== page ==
Ghanaian social media influencer, Mona Faiz Montrage, has been indicted on six counts of conspiracy to commit wire fraud, wire fraud, money laundering conspiracy, money laundering, receipt of stolen money, and conspiracy to receive stolen money. The indictment, unsealed by Damian Williams, the United States Attorney for the Southern District of New York, and Michael J. Driscoll, the Assistant Director in Charge of the New York Field Office of the Federal Bureau of Investigation (FBI), alleges that Montrage was a member of a West African criminal enterprise that defrauded individuals and businesses in the United States, including romance scams.
The romance scams often targeted vulnerable, older men and women who lived alone and were deceived into believing that they were in romantic relationships with individuals who had fake identities. Once the victims were convinced of the relationship and had gained the trust of the criminals, they were coerced under false pretenses to transfer money to bank accounts controlled by members of the enterprise.
“Montrage received money from several victims of romance frauds whom members of the Enterprise tricked into sending money. Among the false pretenses used to induce victims to send money to Montrage were (i) payments to transport gold to the United States from overseas; (ii) payments to resolve a fake FBI unemployment investigation; and (iii) payments to assist a fake United States army officer in receiving funds from Afghanistan,” a statement from the U.S. Attorney’s Office in the Southern District of New York said.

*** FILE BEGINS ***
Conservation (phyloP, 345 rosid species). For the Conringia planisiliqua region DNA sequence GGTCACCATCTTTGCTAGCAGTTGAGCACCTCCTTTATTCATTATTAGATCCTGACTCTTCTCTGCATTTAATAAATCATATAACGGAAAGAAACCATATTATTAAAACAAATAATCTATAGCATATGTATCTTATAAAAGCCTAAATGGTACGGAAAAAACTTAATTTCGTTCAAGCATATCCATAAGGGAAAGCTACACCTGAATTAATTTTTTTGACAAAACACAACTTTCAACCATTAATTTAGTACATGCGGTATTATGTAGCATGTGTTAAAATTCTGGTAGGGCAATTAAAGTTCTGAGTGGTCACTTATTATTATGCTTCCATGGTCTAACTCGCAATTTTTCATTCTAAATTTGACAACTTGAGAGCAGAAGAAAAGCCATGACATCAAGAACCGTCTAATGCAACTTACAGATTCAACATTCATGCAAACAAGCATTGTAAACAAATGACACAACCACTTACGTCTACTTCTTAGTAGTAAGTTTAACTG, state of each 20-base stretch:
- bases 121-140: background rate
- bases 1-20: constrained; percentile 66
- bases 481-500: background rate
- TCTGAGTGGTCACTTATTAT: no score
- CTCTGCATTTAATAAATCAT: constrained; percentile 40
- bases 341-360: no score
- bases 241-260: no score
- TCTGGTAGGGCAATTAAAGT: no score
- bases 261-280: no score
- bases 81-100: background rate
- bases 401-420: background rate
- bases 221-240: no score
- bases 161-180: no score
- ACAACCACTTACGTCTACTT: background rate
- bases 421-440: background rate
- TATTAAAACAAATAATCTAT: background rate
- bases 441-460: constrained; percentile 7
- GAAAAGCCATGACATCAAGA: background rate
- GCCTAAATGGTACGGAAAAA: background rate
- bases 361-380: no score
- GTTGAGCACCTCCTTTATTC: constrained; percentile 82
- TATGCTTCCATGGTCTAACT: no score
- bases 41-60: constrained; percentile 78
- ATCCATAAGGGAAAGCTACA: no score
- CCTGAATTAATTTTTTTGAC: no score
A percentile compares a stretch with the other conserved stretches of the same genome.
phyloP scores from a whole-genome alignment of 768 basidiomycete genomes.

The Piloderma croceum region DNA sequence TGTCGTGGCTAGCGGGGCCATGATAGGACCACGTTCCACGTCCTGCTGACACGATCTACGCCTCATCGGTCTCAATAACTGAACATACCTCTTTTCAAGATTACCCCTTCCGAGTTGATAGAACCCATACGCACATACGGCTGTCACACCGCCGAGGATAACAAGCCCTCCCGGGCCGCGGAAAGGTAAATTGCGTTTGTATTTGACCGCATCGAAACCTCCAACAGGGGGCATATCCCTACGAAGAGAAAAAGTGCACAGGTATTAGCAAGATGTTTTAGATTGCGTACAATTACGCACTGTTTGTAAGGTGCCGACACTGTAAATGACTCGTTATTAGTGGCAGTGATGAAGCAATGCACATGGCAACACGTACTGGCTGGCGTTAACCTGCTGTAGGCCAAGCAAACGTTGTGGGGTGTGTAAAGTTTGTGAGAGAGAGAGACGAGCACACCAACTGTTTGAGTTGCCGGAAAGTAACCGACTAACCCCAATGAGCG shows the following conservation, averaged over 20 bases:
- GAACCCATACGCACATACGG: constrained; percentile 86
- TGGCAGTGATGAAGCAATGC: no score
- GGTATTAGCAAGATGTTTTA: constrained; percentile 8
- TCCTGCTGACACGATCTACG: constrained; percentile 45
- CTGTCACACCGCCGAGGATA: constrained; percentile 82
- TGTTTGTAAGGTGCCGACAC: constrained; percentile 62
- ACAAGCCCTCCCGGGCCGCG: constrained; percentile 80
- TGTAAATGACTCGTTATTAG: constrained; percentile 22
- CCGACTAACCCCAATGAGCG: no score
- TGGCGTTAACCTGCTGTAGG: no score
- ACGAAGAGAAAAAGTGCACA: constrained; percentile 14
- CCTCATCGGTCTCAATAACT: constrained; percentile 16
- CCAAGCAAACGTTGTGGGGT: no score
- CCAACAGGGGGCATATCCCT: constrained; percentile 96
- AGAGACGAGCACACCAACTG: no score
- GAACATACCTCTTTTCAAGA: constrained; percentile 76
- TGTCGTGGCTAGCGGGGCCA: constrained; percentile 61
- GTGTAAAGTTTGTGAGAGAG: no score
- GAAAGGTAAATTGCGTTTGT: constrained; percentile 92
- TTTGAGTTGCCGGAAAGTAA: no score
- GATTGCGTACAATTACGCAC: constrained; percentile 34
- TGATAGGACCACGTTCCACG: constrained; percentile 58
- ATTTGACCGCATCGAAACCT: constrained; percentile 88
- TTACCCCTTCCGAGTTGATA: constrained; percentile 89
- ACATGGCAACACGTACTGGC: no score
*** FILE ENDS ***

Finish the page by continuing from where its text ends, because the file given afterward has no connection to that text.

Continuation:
Montrage, who rose to fame as an influencer through her Instagram profile under the username “Hajia4Reall,” is alleged to have received over $2 million in fraudulent funds from several victims of romance fraud. Montrage received the money through various false pretenses, including payments to transport gold to the United States from overseas, payments to resolve a fake FBI unemployment investigation, and payments to assist a fake United States Army officer in receiving funds from Afghanistan.
The indictment also alleges that Montrage pretended to marry one of the victims and sent the victim a tribal marriage certificate purporting to show that they had been married in Ghana. The victim then sent Montrage approximately 82 wire transfers totaling approximately $89,000 to purportedly help with costs associated with Montrage’s father’s farm in Ghana.
If proven guilty, the socialite will be looking at a maximum sentence of 20 years in prison for each offense count as prescribed by the US Congress although actual sentencing may be determined by a judge .